Also on this map, directly south of the proposed Lighthouse Wind project, lies the Iroquois National Wildlife Refuge, and Tonawanda and Oak Orchard Wildlife Management Areas (this L-shaped complex is marked with cross hatches). This wildlife complex provides waterfowl and other birds an important migratory pathway and it is to be expected that when these resting waterfowl resume their migration they will head directly north into the Lighthouse Wind project. The same is true heading south in the fall. On hazy, foggy days these waterfowl are likely to collide with wind turbines.

World Class Raptor Migration Occurs on the Southern Lake Ontario Shoreline

The southern Ontario Lakeshore concentrates raptors (hawks, owls, eagles) in high numbers during their biannual passage. Indeed, raptors numbers have been counted at the Braddock Bay Hawkwatch since 1949. This hawkwatch, administered by Braddock Bay Raptor Research, is a member hawkwatch of the HMANA. On a single day in April of 2011, more than 42,000 raptors were counted by professional hawkwatchers. The next year, on April 27th, another 37,000 hawks were counted in a single day (see Braddock Bay Hawkwatch summaries, below). This demonstrates the potential for mass avian mortality should a day’s favorable winds direct birds toward the Lighthouse Wind Project.

RBA Cannot Support the Siting of the Lighthouse Wind Energy Project

In conclusion, the southern shore of Lake Ontario is a critical migratory corridor for both raptors and other neotropical migratory birds. Based on an abundance of biological data obtained from monitoring and other studies, the proposed project area is likely to have unacceptable levels of avian mortality. Therefore, it is not a suitable region for large industrial wind turbine facilities. The Lighthouse Wind or any other large scale wind turbine facility along the lake shore will put millions birds in danger of collision and death.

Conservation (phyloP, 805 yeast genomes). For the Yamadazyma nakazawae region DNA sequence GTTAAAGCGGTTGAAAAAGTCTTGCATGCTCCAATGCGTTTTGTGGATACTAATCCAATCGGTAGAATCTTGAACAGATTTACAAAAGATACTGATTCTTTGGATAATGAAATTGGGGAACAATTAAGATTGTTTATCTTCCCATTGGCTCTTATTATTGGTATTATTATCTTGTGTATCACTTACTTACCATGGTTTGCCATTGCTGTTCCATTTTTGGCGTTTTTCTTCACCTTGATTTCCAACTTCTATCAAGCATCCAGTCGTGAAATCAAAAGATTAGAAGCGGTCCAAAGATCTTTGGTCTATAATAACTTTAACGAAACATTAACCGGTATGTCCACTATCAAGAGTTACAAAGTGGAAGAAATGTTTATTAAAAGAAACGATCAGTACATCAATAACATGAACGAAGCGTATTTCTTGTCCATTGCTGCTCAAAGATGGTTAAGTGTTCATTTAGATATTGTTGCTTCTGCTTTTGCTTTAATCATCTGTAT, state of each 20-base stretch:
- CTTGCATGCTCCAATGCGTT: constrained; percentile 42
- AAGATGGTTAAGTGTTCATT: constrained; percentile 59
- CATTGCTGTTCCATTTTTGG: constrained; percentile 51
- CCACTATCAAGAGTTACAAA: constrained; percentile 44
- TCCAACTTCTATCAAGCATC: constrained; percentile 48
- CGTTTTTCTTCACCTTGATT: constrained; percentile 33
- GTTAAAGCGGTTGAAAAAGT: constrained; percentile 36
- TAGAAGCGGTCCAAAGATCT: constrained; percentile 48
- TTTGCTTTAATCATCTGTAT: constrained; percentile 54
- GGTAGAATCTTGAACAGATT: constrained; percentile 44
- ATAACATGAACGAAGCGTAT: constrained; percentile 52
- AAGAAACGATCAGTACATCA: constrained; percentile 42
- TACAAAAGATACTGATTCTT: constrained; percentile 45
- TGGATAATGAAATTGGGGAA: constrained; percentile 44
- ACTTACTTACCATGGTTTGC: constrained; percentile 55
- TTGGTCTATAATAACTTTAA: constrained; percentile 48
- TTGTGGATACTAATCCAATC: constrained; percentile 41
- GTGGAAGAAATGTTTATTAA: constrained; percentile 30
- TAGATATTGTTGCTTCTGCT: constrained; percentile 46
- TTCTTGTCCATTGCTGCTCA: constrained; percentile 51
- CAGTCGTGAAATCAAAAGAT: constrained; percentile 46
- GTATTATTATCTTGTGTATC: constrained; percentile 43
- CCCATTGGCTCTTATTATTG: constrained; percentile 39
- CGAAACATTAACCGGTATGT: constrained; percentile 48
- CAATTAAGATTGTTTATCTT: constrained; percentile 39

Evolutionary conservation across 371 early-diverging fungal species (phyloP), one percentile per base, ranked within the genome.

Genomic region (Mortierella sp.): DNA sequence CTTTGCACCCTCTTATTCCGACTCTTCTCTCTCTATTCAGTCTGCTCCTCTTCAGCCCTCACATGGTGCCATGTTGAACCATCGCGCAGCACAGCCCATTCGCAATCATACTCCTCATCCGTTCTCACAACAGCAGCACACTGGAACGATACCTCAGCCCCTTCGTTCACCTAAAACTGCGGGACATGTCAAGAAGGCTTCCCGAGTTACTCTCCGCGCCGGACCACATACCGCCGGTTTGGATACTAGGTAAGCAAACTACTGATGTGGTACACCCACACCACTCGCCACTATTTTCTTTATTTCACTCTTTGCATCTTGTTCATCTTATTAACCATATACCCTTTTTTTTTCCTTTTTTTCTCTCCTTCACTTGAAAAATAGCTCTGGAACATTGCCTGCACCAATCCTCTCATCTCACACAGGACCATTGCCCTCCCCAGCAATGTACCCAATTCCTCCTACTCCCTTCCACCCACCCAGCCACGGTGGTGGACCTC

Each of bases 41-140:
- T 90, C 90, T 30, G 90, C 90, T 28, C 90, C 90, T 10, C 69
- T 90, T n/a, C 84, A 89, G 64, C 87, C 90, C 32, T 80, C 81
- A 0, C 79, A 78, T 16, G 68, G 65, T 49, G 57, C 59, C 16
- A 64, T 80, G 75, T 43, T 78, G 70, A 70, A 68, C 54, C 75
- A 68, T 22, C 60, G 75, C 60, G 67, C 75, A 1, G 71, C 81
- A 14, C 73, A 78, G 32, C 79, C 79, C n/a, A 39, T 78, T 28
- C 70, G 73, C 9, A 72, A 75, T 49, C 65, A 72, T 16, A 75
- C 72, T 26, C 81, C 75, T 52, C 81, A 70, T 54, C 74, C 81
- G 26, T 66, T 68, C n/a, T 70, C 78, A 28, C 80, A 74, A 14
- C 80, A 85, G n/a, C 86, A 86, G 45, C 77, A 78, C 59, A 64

The RBA concludes that development of wind turbines along the south shore of Lake Ontario is ill-advised, the cost in birds and wildlife will be too high for the people and the ecological balance of New York State. We respectfully advise that the Lighthouse Wind project be relocated to an area that will result in fewer avian casualties.

RBA looks forward to working with government, industry and citizens to ensure that wind energy comes to our region in a way that does not cause significant harm to birds, bats and the ecosystems they inhabit.

 

PLEASE MAKE YOUR OWN COMMENT AND SPREAD THE WORD!

SEND YOUR LETTER TO:

Honorable Kathleen H. Burgess
Secretary of the Commission
New York State Public Service Commission
Empire State Plaza
Agency Building 3
Albany, NY 12223 – 1350

 

RBA Comment on LIghthouse Apex Wind (original letter)

rbaartlighthousesupportingdocuments (Supporting documents)

 

Amy Kahn provided the bulk of factual research into this letter. Thanks to Amy, Bruce Cay, Jay Greenberg, Jim Ochterski, John Waud and Lynn Bergmeyer for providing feedback on subsequent drafts.

Comments on this entry are closed.

  • Wind turbines are a problem in migratory flyways. They should be put in other locations.

    • Editor

      We agree, Marilyn! At least in flyways as importance as this.